Hollywood goes undefeated in its last two major boxing movies with Cinderella Man, a grand reunion for Russell Crowe and director Ron Howard. After last year's Oscar-winning take on boxing with the excellent Million Dollar Baby, Cinderella Man qualifies as 2005's first true Oscar contender and another good film on the sport (although my colleague, James DiGiovanna, disagrees on the merits of Million Dollar Baby).
Jim J. Braddock was an extraordinary boxer, coming out of nowhere during the Great Depression to give the United States something to cheer about. After a quick rise and hard fall in the sport, he came back with a legendary run at the heavyweight championship of the world when he fought Max Baer in 1935. This moment is meticulously and excitingly captured in Howard's film.
Crowe, who has had a semi-casual but quality career as of late, making one picture every two years, delivers what might be his best performance yet as Braddock. Physically impressive in the ring and very effective in the emotional scenes, Crowe makes Braddock a realistic symbol of survival and perseverance.
The fight scenes are well-staged and gripping, especially that final bout with total-nutcase Baer, a sadistic boxer who killed two people in the ring. While nothing beats the visceral power of Martin Scorsese's Raging Bull for capturing the combined bloody violence and stylistic grace of boxing, Howard often comes close. The 15-round Baer fight represents some of the best filmmaking in Howard's prestigious career,
The film does have its shortcomings. Renée Zellweger is overwrought and unconvincing as Braddock's long-suffering wife, Mae. She's acting with her hair in this movie (she's dyed it brunette ... how different and daring!), and her handling of emotional scenes strikes some of the film's worst notes. A subplot involving one of Braddock's buddies trying to stage a revolt in a Central Park Hooverville (a Depression-era shantytown) is glossed over and feels trite.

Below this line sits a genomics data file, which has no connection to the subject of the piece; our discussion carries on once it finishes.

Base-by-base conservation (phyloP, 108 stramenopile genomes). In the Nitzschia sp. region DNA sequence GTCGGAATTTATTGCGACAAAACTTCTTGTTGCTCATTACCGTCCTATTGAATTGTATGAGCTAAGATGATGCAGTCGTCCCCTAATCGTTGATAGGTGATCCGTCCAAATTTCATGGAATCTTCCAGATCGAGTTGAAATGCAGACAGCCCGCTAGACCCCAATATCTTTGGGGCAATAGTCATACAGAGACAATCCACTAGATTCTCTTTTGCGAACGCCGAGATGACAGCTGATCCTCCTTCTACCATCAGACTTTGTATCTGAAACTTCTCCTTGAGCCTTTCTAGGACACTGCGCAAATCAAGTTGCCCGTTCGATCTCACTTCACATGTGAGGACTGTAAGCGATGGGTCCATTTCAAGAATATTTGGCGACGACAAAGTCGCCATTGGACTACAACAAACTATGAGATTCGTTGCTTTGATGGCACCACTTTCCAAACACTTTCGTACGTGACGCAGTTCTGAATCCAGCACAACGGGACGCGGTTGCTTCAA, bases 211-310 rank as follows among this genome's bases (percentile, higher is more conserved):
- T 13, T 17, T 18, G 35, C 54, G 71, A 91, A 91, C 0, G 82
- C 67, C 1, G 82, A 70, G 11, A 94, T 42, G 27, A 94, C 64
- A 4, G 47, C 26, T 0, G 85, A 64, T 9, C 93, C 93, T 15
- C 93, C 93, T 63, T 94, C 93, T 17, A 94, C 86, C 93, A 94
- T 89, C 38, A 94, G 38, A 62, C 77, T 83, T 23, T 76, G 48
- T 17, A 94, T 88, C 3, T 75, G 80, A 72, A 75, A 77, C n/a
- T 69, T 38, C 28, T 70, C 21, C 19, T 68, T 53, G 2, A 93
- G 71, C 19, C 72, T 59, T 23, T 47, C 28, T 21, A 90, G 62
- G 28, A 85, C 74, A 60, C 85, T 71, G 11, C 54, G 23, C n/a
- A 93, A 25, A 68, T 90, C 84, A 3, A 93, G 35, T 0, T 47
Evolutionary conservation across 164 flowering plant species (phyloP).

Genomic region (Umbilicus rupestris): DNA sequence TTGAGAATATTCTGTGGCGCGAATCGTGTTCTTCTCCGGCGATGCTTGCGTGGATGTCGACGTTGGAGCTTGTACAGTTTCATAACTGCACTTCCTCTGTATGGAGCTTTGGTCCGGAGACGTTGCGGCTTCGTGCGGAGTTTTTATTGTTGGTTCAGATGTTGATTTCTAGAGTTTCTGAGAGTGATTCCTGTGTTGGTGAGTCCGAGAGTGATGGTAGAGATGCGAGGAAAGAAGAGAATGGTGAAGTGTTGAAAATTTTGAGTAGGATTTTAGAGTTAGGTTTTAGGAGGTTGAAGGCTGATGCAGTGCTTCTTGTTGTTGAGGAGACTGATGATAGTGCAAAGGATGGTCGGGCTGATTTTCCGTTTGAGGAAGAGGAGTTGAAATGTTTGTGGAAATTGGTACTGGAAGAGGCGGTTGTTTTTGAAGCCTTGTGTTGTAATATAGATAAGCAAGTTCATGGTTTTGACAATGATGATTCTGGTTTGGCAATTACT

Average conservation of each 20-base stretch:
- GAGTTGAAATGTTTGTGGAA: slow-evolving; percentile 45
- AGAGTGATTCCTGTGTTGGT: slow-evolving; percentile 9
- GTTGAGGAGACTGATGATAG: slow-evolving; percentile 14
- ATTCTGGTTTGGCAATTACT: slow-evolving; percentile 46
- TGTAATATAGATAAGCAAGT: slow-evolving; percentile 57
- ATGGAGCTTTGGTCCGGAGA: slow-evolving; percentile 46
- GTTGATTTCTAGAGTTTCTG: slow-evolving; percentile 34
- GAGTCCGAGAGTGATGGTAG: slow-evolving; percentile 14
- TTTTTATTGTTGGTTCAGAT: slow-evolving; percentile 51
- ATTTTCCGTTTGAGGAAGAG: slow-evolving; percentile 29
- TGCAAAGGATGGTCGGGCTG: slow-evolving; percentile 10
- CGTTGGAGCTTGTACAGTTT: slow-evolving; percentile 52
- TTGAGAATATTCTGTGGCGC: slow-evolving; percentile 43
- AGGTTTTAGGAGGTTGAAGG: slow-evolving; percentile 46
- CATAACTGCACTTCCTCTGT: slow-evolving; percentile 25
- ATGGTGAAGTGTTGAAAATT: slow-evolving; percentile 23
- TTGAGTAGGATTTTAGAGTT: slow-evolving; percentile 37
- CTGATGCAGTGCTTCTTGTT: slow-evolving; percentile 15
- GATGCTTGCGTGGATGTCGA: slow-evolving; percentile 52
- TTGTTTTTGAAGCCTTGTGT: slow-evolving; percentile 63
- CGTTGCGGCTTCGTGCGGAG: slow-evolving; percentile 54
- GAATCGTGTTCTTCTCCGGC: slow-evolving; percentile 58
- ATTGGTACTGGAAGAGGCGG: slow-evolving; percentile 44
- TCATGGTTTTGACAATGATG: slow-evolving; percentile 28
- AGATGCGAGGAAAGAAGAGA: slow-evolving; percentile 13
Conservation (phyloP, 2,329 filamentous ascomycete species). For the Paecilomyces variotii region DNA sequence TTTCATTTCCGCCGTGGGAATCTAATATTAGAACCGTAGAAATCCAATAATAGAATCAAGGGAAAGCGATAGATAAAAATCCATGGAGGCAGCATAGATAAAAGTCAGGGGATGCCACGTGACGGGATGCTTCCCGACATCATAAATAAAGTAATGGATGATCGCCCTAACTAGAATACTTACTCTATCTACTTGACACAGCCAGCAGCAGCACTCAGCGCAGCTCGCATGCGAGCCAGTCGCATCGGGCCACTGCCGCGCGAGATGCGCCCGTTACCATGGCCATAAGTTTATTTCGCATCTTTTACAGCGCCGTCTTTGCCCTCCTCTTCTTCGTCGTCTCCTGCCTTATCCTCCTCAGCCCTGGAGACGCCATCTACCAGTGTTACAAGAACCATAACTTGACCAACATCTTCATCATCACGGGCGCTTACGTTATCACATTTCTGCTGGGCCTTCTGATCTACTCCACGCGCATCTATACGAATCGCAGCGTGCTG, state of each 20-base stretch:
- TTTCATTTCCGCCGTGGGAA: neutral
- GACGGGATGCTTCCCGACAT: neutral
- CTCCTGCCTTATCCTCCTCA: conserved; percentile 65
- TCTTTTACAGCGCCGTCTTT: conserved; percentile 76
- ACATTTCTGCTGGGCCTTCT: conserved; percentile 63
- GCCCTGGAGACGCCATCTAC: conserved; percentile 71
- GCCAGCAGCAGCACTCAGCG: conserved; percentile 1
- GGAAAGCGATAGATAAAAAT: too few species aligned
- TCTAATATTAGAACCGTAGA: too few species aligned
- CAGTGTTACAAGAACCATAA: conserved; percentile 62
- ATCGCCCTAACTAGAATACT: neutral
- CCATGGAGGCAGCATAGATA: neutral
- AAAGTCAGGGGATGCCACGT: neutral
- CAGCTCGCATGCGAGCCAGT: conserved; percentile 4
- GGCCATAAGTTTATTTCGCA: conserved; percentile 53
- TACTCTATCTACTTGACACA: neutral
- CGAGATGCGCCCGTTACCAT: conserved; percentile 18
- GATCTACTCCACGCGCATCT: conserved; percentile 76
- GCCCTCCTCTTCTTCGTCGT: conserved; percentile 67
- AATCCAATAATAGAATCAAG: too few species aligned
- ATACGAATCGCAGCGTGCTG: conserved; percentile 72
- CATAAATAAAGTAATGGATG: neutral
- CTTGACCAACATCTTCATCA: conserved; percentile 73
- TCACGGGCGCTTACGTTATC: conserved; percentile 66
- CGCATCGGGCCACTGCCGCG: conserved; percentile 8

If Howard misses the mark a bit at times, it's more than made up for with other stellar moments. When Braddock must beg for money in front of his former boxing compatriots after hitting the skids--a desperate act to keep his family together--it's a powerful scene. While Cinderella Man is certainly a boxing movie, it is also Howard's take on the Great Depression, and Crowe makes this a moment that heartbreakingly illustrates the hardship and humiliation Americans suffered during those times.
Braddock's all-time low (which coincided with America's ultimate economic lull) gives him nowhere to go but up, and he does just that when his tenacious yet sympathetic manager Joe Gould (Paul Giamatti) shows up with a one-time bout idea. That single fight, Braddock's intended goodbye to boxing, winds up becoming the starting point for one of the more startling comebacks in sport's history.
Oscar has snubbed Giamatti for American Splendor and Sideways, and they'll get their chance again, because he's fantastic as Gould. Considering that much of this film covers the Great Depression and is (appropriately) depressing, Giamatti's killer comic timing is the perfect relief. That's not to say Gould isn't a complete, well-rounded character that garners sympathy, because he is that, as well. It's another phenomenal piece of work from one of the trade's best actors.
While Crowe has already taken home an Oscar for Gladiator (an award that could be best described as over-compensatory), he should find himself in the running once again for Cinderella Man. Yes, it's early, but the movie year has been bland thus far. Universal Pictures will probably re-release this come December in case Academy voters have forgotten its worth.
As for Howard, this marks his best work since Apollo 13. (He won the Oscar for A Beautiful Mind, but deserved it more for his taut astronaut movie.) He's proving himself a master of creating suspenseful films where the ending is a foregone conclusion due to recorded history. Summer is the time for things to blow up real good on screen at the local Cineplex. Cinderella Man represents a serious, warm-hearted and rousing diversion.